A contract is supposed to uphold an agreement and protect involved parties. So, what does an entity do if a signing party fails to deliver?  

Contract breaches happen often, and not just in small claims court. Just a few weeks ago, two large beverage distributor companies sued Fiji Water for violating term agreements. Even further, they are seeking a variety of monetary damages by claiming unfair trade practices. 

In many cases, smaller companies or persons assume that they do not have the money or bargaining power to speak up when a deal goes awry. On the flip side, a company or person can actually breach an agreement without even knowing it. 

That’s why it is absolutely imperative to know what your obligations under your agreements are and fulfill those obligations as agreed to. That being said, there are a variety of money damages available to the non-breaching party, which include:

Compensatory Damages

Money that compensates the non-breaching party for the direct harm, injury, or loss sustained as a result of the breach.

Consequential Damages

Money compensated to the non-breaching party for the indirect harm, injury, or loss—that was reasonably foreseeable—resulting from the breach.

Punitive Damages

Money recoverable, which is designed to punish the breaching party and to deter further breaches.  As a general rule, the non-breaching party cannot recover punitive damages for a breach of contract, unless the breaching party also committed a tort. For example, this could include intentional infliction of emotional distress or interference with one’s right to contract.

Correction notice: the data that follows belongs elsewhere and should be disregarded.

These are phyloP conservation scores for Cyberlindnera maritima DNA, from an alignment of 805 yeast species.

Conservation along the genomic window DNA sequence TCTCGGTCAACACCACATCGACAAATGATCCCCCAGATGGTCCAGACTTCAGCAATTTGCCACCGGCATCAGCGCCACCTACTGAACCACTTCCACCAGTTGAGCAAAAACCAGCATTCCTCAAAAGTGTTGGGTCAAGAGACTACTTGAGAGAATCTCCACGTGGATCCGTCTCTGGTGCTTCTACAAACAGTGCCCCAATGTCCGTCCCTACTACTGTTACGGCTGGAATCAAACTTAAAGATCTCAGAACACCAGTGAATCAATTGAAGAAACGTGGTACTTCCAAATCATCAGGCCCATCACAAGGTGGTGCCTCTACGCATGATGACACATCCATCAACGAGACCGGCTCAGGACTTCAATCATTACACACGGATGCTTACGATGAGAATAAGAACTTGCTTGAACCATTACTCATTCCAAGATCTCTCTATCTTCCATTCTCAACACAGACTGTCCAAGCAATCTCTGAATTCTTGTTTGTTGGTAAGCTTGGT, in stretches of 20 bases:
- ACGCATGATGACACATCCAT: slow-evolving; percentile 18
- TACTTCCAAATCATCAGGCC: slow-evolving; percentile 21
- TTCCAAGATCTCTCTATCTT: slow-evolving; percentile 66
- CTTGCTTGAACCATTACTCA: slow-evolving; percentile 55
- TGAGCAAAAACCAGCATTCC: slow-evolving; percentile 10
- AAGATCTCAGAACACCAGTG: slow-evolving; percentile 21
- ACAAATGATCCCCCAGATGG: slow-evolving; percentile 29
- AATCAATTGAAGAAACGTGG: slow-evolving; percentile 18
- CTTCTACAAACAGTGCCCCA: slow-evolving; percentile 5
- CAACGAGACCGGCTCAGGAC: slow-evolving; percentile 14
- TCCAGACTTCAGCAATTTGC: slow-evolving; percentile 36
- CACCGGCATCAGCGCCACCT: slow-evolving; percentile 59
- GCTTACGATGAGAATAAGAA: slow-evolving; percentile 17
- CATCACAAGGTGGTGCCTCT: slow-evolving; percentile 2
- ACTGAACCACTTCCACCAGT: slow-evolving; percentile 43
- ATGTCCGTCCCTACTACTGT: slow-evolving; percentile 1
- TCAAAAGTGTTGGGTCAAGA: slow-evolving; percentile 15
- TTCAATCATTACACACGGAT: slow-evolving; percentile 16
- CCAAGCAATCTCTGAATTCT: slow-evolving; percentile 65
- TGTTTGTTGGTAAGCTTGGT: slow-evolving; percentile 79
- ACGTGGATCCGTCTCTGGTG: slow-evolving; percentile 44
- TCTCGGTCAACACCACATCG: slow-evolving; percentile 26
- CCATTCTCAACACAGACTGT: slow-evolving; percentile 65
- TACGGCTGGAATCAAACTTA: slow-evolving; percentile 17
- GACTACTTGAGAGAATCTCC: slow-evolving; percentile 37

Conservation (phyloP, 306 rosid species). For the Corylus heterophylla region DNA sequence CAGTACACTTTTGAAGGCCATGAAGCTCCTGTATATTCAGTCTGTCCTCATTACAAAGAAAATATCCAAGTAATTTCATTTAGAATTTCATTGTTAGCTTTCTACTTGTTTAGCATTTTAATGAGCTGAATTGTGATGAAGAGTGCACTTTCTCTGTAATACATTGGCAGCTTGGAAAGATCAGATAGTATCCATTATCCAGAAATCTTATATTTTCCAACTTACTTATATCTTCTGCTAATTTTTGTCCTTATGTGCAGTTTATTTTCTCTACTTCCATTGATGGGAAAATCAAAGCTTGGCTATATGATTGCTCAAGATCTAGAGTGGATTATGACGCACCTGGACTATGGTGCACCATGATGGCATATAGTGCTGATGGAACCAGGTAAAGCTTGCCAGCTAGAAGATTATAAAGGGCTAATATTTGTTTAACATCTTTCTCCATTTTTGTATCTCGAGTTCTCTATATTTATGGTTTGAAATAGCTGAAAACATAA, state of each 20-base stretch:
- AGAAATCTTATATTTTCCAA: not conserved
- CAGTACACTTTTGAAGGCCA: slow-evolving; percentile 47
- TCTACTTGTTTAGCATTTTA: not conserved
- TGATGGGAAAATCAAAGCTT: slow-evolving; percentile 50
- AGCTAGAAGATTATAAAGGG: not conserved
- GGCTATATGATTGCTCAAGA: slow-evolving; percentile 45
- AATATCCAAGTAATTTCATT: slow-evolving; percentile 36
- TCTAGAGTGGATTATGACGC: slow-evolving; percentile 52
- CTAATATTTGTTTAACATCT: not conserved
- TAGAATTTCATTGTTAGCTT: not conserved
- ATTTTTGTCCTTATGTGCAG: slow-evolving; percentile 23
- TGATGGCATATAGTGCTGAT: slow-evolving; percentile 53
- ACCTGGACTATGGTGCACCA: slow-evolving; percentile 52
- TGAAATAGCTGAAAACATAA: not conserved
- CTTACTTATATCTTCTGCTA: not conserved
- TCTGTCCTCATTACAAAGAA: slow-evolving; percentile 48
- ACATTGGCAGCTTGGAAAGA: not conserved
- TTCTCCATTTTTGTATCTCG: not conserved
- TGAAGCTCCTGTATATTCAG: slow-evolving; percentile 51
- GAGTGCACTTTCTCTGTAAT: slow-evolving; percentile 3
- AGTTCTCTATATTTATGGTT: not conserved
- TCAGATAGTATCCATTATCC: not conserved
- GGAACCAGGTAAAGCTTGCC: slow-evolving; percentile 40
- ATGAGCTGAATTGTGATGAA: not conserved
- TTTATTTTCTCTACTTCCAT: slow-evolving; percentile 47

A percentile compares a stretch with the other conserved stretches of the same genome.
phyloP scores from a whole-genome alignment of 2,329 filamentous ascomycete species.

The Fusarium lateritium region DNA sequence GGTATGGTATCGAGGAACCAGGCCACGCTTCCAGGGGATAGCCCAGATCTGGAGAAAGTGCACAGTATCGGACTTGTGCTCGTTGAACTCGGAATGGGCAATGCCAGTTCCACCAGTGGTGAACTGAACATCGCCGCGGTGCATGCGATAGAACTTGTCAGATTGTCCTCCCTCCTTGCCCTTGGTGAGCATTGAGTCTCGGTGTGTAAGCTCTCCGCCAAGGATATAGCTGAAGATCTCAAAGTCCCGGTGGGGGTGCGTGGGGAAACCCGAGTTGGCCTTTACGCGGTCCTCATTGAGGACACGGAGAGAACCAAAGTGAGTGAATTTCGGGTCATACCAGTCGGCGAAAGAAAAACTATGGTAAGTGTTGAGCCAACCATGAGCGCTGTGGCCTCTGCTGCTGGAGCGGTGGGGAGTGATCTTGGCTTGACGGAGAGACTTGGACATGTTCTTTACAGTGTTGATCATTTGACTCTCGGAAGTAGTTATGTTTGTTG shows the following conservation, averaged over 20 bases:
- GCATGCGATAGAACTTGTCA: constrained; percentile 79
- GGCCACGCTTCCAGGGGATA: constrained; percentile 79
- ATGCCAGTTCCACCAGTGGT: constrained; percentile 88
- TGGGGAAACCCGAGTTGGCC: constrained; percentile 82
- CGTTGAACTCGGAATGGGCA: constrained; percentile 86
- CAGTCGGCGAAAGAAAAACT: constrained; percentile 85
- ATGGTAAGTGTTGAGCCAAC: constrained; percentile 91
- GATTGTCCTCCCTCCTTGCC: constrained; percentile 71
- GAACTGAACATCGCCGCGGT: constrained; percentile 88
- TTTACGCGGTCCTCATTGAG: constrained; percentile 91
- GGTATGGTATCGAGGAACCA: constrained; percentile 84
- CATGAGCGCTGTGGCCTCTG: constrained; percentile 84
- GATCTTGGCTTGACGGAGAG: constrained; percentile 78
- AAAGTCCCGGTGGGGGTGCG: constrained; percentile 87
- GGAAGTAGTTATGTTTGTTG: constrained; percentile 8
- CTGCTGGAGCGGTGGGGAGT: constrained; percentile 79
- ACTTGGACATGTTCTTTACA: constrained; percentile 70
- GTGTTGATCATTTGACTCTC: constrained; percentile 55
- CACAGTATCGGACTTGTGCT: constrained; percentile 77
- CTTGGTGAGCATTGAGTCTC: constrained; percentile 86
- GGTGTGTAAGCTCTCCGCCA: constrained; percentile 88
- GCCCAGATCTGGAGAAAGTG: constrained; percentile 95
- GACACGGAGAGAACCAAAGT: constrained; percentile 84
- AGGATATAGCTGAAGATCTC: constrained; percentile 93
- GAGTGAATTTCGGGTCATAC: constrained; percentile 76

Nominal Damages

A small or nominal amount of money may be recoverable simply to make a point, or when only a “technical” injury occurred, which resulted in no actual harm to the non-breaching party.

Other non-monetary damages that can be enforced are performance damages (required actions) or rescission (contract cancellation). 

Business contracts are absolutely necessary in the commerce world as they legally enforce involved parties to honor agreements. However, there may be elements in your business contract that waive your rights to pursue monetary damages in the case of a breach contract. That’s why it is so important to discuss business contracts, contract breaches, and/or related lawsuits with experienced legal counsel. 

Francine D. Ward

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Francine D. Ward
Attorney-At-Law, Author, Speaker

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